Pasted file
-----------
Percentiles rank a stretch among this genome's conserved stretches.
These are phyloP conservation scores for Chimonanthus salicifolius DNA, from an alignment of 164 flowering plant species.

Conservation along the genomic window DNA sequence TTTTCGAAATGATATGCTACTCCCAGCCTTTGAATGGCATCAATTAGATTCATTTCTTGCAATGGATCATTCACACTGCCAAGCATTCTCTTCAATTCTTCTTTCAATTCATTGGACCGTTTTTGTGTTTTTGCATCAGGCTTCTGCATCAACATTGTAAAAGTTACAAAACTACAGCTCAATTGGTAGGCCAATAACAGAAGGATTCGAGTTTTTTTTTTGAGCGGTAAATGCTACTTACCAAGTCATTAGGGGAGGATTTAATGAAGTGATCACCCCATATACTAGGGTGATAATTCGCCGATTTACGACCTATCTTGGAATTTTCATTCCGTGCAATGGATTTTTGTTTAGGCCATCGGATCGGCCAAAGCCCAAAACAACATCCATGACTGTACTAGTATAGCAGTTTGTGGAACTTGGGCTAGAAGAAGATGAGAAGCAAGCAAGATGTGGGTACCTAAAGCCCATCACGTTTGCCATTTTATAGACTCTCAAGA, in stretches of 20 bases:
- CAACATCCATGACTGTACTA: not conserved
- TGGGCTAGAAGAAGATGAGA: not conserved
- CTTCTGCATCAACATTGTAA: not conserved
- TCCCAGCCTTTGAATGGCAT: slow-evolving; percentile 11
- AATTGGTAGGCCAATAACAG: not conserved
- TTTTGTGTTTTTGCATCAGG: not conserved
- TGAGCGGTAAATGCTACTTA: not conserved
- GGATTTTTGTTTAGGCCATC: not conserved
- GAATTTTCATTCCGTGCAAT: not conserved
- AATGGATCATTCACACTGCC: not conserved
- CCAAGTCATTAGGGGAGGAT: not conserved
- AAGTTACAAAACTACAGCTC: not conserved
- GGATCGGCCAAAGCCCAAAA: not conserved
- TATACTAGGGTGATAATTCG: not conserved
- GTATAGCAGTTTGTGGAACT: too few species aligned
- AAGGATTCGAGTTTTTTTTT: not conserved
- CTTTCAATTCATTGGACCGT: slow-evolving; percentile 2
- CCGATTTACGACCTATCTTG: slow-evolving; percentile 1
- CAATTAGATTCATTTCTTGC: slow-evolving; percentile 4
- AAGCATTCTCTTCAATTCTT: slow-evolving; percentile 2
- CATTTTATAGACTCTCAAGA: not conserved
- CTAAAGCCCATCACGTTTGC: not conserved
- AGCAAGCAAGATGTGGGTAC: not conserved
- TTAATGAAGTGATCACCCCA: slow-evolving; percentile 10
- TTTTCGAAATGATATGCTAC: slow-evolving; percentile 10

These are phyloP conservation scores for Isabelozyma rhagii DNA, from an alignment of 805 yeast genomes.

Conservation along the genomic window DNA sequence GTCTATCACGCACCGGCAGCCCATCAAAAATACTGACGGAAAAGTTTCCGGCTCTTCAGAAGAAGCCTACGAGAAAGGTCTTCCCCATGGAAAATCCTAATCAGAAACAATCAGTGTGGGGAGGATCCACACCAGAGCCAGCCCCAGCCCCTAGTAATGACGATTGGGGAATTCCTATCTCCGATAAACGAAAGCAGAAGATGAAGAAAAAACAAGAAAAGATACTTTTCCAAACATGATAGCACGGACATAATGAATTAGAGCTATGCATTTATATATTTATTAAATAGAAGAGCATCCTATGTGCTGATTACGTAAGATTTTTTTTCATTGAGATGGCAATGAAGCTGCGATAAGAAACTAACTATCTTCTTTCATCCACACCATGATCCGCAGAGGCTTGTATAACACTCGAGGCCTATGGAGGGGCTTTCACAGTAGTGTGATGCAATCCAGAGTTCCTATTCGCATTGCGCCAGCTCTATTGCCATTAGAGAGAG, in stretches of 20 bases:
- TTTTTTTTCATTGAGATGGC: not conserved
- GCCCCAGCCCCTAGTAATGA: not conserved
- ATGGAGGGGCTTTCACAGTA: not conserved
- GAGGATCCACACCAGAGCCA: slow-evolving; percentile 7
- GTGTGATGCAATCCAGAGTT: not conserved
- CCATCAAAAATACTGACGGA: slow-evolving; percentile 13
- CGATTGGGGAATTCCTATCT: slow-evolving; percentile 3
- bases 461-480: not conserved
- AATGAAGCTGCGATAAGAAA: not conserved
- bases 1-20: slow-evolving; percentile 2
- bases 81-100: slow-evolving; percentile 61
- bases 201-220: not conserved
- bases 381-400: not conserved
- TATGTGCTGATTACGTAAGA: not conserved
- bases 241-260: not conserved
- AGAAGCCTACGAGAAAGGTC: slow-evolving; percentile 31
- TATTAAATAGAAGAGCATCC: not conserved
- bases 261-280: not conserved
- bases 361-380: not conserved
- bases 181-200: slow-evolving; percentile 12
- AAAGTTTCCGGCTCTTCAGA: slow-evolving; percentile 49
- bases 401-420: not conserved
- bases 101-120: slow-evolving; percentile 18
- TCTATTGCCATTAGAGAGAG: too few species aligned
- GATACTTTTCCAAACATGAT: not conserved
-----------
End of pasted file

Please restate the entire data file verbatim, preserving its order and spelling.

Percentiles rank a stretch among this genome's conserved stretches.
These are phyloP conservation scores for Chimonanthus salicifolius DNA, from an alignment of 164 flowering plant species.

Conservation along the genomic window DNA sequence TTTTCGAAATGATATGCTACTCCCAGCCTTTGAATGGCATCAATTAGATTCATTTCTTGCAATGGATCATTCACACTGCCAAGCATTCTCTTCAATTCTTCTTTCAATTCATTGGACCGTTTTTGTGTTTTTGCATCAGGCTTCTGCATCAACATTGTAAAAGTTACAAAACTACAGCTCAATTGGTAGGCCAATAACAGAAGGATTCGAGTTTTTTTTTTGAGCGGTAAATGCTACTTACCAAGTCATTAGGGGAGGATTTAATGAAGTGATCACCCCATATACTAGGGTGATAATTCGCCGATTTACGACCTATCTTGGAATTTTCATTCCGTGCAATGGATTTTTGTTTAGGCCATCGGATCGGCCAAAGCCCAAAACAACATCCATGACTGTACTAGTATAGCAGTTTGTGGAACTTGGGCTAGAAGAAGATGAGAAGCAAGCAAGATGTGGGTACCTAAAGCCCATCACGTTTGCCATTTTATAGACTCTCAAGA, in stretches of 20 bases:
- CAACATCCATGACTGTACTA: not conserved
- TGGGCTAGAAGAAGATGAGA: not conserved
- CTTCTGCATCAACATTGTAA: not conserved
- TCCCAGCCTTTGAATGGCAT: slow-evolving; percentile 11
- AATTGGTAGGCCAATAACAG: not conserved
- TTTTGTGTTTTTGCATCAGG: not conserved
- TGAGCGGTAAATGCTACTTA: not conserved
- GGATTTTTGTTTAGGCCATC: not conserved
- GAATTTTCATTCCGTGCAAT: not conserved
- AATGGATCATTCACACTGCC: not conserved
- CCAAGTCATTAGGGGAGGAT: not conserved
- AAGTTACAAAACTACAGCTC: not conserved
- GGATCGGCCAAAGCCCAAAA: not conserved
- TATACTAGGGTGATAATTCG: not conserved
- GTATAGCAGTTTGTGGAACT: too few species aligned
- AAGGATTCGAGTTTTTTTTT: not conserved
- CTTTCAATTCATTGGACCGT: slow-evolving; percentile 2
- CCGATTTACGACCTATCTTG: slow-evolving; percentile 1
- CAATTAGATTCATTTCTTGC: slow-evolving; percentile 4
- AAGCATTCTCTTCAATTCTT: slow-evolving; percentile 2
- CATTTTATAGACTCTCAAGA: not conserved
- CTAAAGCCCATCACGTTTGC: not conserved
- AGCAAGCAAGATGTGGGTAC: not conserved
- TTAATGAAGTGATCACCCCA: slow-evolving; percentile 10
- TTTTCGAAATGATATGCTAC: slow-evolving; percentile 10

These are phyloP conservation scores for Isabelozyma rhagii DNA, from an alignment of 805 yeast genomes.

Conservation along the genomic window DNA sequence GTCTATCACGCACCGGCAGCCCATCAAAAATACTGACGGAAAAGTTTCCGGCTCTTCAGAAGAAGCCTACGAGAAAGGTCTTCCCCATGGAAAATCCTAATCAGAAACAATCAGTGTGGGGAGGATCCACACCAGAGCCAGCCCCAGCCCCTAGTAATGACGATTGGGGAATTCCTATCTCCGATAAACGAAAGCAGAAGATGAAGAAAAAACAAGAAAAGATACTTTTCCAAACATGATAGCACGGACATAATGAATTAGAGCTATGCATTTATATATTTATTAAATAGAAGAGCATCCTATGTGCTGATTACGTAAGATTTTTTTTCATTGAGATGGCAATGAAGCTGCGATAAGAAACTAACTATCTTCTTTCATCCACACCATGATCCGCAGAGGCTTGTATAACACTCGAGGCCTATGGAGGGGCTTTCACAGTAGTGTGATGCAATCCAGAGTTCCTATTCGCATTGCGCCAGCTCTATTGCCATTAGAGAGAG, in stretches of 20 bases:
- TTTTTTTTCATTGAGATGGC: not conserved
- GCCCCAGCCCCTAGTAATGA: not conserved
- ATGGAGGGGCTTTCACAGTA: not conserved
- GAGGATCCACACCAGAGCCA: slow-evolving; percentile 7
- GTGTGATGCAATCCAGAGTT: not conserved
- CCATCAAAAATACTGACGGA: slow-evolving; percentile 13
- CGATTGGGGAATTCCTATCT: slow-evolving; percentile 3
- bases 461-480: not conserved
- AATGAAGCTGCGATAAGAAA: not conserved
- bases 1-20: slow-evolving; percentile 2
- bases 81-100: slow-evolving; percentile 61
- bases 201-220: not conserved
- bases 381-400: not conserved
- TATGTGCTGATTACGTAAGA: not conserved
- bases 241-260: not conserved
- AGAAGCCTACGAGAAAGGTC: slow-evolving; percentile 31
- TATTAAATAGAAGAGCATCC: not conserved
- bases 261-280: not conserved
- bases 361-380: not conserved
- bases 181-200: slow-evolving; percentile 12
- AAAGTTTCCGGCTCTTCAGA: slow-evolving; percentile 49
- bases 401-420: not conserved
- bases 101-120: slow-evolving; percentile 18
- TCTATTGCCATTAGAGAGAG: too few species aligned
- GATACTTTTCCAAACATGAT: not conserved